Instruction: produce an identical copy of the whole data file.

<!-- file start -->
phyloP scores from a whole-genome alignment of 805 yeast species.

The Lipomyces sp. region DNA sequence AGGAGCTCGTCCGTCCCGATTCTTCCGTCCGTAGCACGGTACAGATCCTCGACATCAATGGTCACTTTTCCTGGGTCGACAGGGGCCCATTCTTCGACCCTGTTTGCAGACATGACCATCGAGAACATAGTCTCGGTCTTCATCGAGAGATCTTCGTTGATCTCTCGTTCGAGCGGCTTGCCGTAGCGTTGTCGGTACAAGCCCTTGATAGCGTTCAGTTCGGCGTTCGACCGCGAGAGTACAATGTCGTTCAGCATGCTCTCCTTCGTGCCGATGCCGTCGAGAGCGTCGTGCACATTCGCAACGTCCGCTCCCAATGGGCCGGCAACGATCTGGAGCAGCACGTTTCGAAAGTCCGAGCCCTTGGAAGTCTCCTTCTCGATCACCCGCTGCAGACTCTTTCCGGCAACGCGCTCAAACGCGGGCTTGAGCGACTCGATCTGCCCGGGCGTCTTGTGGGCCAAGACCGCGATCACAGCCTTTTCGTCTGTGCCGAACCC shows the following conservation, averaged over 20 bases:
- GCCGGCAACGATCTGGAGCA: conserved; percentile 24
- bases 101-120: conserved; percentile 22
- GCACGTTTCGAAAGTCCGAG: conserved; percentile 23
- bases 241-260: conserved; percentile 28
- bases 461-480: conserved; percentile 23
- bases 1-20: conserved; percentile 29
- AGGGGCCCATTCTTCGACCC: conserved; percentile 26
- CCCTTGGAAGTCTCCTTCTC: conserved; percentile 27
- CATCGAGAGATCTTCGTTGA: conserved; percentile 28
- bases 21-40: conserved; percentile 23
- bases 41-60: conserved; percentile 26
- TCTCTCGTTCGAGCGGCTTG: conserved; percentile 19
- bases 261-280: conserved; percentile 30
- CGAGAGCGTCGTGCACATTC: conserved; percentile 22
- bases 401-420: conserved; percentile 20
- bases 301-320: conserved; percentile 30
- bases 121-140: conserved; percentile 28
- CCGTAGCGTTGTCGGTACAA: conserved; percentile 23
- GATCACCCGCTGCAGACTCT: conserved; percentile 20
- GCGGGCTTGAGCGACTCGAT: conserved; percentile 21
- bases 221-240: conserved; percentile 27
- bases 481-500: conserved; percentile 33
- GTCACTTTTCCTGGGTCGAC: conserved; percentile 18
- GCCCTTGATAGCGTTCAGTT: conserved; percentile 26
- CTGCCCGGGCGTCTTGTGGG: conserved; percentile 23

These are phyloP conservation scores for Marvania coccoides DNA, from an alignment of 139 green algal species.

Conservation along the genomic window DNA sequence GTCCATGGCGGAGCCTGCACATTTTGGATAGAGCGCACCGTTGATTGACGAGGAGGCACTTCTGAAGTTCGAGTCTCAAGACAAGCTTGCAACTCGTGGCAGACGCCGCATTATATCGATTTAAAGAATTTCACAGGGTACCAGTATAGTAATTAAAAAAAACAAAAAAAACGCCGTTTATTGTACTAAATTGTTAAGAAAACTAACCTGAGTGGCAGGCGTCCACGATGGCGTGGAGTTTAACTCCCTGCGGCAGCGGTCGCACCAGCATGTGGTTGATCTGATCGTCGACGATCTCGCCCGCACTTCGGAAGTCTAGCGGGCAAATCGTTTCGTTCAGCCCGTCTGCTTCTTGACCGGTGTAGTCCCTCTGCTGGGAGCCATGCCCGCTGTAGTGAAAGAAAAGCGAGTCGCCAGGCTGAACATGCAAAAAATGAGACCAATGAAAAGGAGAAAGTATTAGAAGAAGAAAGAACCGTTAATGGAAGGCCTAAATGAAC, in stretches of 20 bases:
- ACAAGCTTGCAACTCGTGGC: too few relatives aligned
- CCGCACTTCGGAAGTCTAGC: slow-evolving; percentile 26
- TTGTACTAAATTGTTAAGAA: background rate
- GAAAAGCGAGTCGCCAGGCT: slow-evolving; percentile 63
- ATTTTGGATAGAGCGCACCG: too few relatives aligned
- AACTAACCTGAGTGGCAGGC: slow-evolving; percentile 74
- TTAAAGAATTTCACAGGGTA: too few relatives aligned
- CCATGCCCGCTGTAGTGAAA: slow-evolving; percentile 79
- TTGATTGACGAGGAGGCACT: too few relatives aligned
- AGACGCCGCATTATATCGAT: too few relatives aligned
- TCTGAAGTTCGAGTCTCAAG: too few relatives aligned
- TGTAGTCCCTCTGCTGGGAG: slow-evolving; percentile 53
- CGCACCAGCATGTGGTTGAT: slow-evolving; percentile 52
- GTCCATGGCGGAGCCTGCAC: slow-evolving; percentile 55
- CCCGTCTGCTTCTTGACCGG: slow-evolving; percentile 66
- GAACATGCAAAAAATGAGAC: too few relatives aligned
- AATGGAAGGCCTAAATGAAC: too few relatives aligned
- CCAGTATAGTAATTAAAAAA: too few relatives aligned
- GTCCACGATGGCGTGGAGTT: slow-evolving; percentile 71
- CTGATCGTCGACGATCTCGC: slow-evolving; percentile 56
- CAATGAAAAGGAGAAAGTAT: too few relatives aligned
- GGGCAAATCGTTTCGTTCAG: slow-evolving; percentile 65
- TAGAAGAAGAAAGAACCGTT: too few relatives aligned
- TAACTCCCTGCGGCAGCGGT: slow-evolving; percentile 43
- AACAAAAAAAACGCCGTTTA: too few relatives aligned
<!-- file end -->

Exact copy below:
phyloP scores from a whole-genome alignment of 805 yeast species.

The Lipomyces sp. region DNA sequence AGGAGCTCGTCCGTCCCGATTCTTCCGTCCGTAGCACGGTACAGATCCTCGACATCAATGGTCACTTTTCCTGGGTCGACAGGGGCCCATTCTTCGACCCTGTTTGCAGACATGACCATCGAGAACATAGTCTCGGTCTTCATCGAGAGATCTTCGTTGATCTCTCGTTCGAGCGGCTTGCCGTAGCGTTGTCGGTACAAGCCCTTGATAGCGTTCAGTTCGGCGTTCGACCGCGAGAGTACAATGTCGTTCAGCATGCTCTCCTTCGTGCCGATGCCGTCGAGAGCGTCGTGCACATTCGCAACGTCCGCTCCCAATGGGCCGGCAACGATCTGGAGCAGCACGTTTCGAAAGTCCGAGCCCTTGGAAGTCTCCTTCTCGATCACCCGCTGCAGACTCTTTCCGGCAACGCGCTCAAACGCGGGCTTGAGCGACTCGATCTGCCCGGGCGTCTTGTGGGCCAAGACCGCGATCACAGCCTTTTCGTCTGTGCCGAACCC shows the following conservation, averaged over 20 bases:
- GCCGGCAACGATCTGGAGCA: conserved; percentile 24
- bases 101-120: conserved; percentile 22
- GCACGTTTCGAAAGTCCGAG: conserved; percentile 23
- bases 241-260: conserved; percentile 28
- bases 461-480: conserved; percentile 23
- bases 1-20: conserved; percentile 29
- AGGGGCCCATTCTTCGACCC: conserved; percentile 26
- CCCTTGGAAGTCTCCTTCTC: conserved; percentile 27
- CATCGAGAGATCTTCGTTGA: conserved; percentile 28
- bases 21-40: conserved; percentile 23
- bases 41-60: conserved; percentile 26
- TCTCTCGTTCGAGCGGCTTG: conserved; percentile 19
- bases 261-280: conserved; percentile 30
- CGAGAGCGTCGTGCACATTC: conserved; percentile 22
- bases 401-420: conserved; percentile 20
- bases 301-320: conserved; percentile 30
- bases 121-140: conserved; percentile 28
- CCGTAGCGTTGTCGGTACAA: conserved; percentile 23
- GATCACCCGCTGCAGACTCT: conserved; percentile 20
- GCGGGCTTGAGCGACTCGAT: conserved; percentile 21
- bases 221-240: conserved; percentile 27
- bases 481-500: conserved; percentile 33
- GTCACTTTTCCTGGGTCGAC: conserved; percentile 18
- GCCCTTGATAGCGTTCAGTT: conserved; percentile 26
- CTGCCCGGGCGTCTTGTGGG: conserved; percentile 23

These are phyloP conservation scores for Marvania coccoides DNA, from an alignment of 139 green algal species.

Conservation along the genomic window DNA sequence GTCCATGGCGGAGCCTGCACATTTTGGATAGAGCGCACCGTTGATTGACGAGGAGGCACTTCTGAAGTTCGAGTCTCAAGACAAGCTTGCAACTCGTGGCAGACGCCGCATTATATCGATTTAAAGAATTTCACAGGGTACCAGTATAGTAATTAAAAAAAACAAAAAAAACGCCGTTTATTGTACTAAATTGTTAAGAAAACTAACCTGAGTGGCAGGCGTCCACGATGGCGTGGAGTTTAACTCCCTGCGGCAGCGGTCGCACCAGCATGTGGTTGATCTGATCGTCGACGATCTCGCCCGCACTTCGGAAGTCTAGCGGGCAAATCGTTTCGTTCAGCCCGTCTGCTTCTTGACCGGTGTAGTCCCTCTGCTGGGAGCCATGCCCGCTGTAGTGAAAGAAAAGCGAGTCGCCAGGCTGAACATGCAAAAAATGAGACCAATGAAAAGGAGAAAGTATTAGAAGAAGAAAGAACCGTTAATGGAAGGCCTAAATGAAC, in stretches of 20 bases:
- ACAAGCTTGCAACTCGTGGC: too few relatives aligned
- CCGCACTTCGGAAGTCTAGC: slow-evolving; percentile 26
- TTGTACTAAATTGTTAAGAA: background rate
- GAAAAGCGAGTCGCCAGGCT: slow-evolving; percentile 63
- ATTTTGGATAGAGCGCACCG: too few relatives aligned
- AACTAACCTGAGTGGCAGGC: slow-evolving; percentile 74
- TTAAAGAATTTCACAGGGTA: too few relatives aligned
- CCATGCCCGCTGTAGTGAAA: slow-evolving; percentile 79
- TTGATTGACGAGGAGGCACT: too few relatives aligned
- AGACGCCGCATTATATCGAT: too few relatives aligned
- TCTGAAGTTCGAGTCTCAAG: too few relatives aligned
- TGTAGTCCCTCTGCTGGGAG: slow-evolving; percentile 53
- CGCACCAGCATGTGGTTGAT: slow-evolving; percentile 52
- GTCCATGGCGGAGCCTGCAC: slow-evolving; percentile 55
- CCCGTCTGCTTCTTGACCGG: slow-evolving; percentile 66
- GAACATGCAAAAAATGAGAC: too few relatives aligned
- AATGGAAGGCCTAAATGAAC: too few relatives aligned
- CCAGTATAGTAATTAAAAAA: too few relatives aligned
- GTCCACGATGGCGTGGAGTT: slow-evolving; percentile 71
- CTGATCGTCGACGATCTCGC: slow-evolving; percentile 56
- CAATGAAAAGGAGAAAGTAT: too few relatives aligned
- GGGCAAATCGTTTCGTTCAG: slow-evolving; percentile 65
- TAGAAGAAGAAAGAACCGTT: too few relatives aligned
- TAACTCCCTGCGGCAGCGGT: slow-evolving; percentile 43
- AACAAAAAAAACGCCGTTTA: too few relatives aligned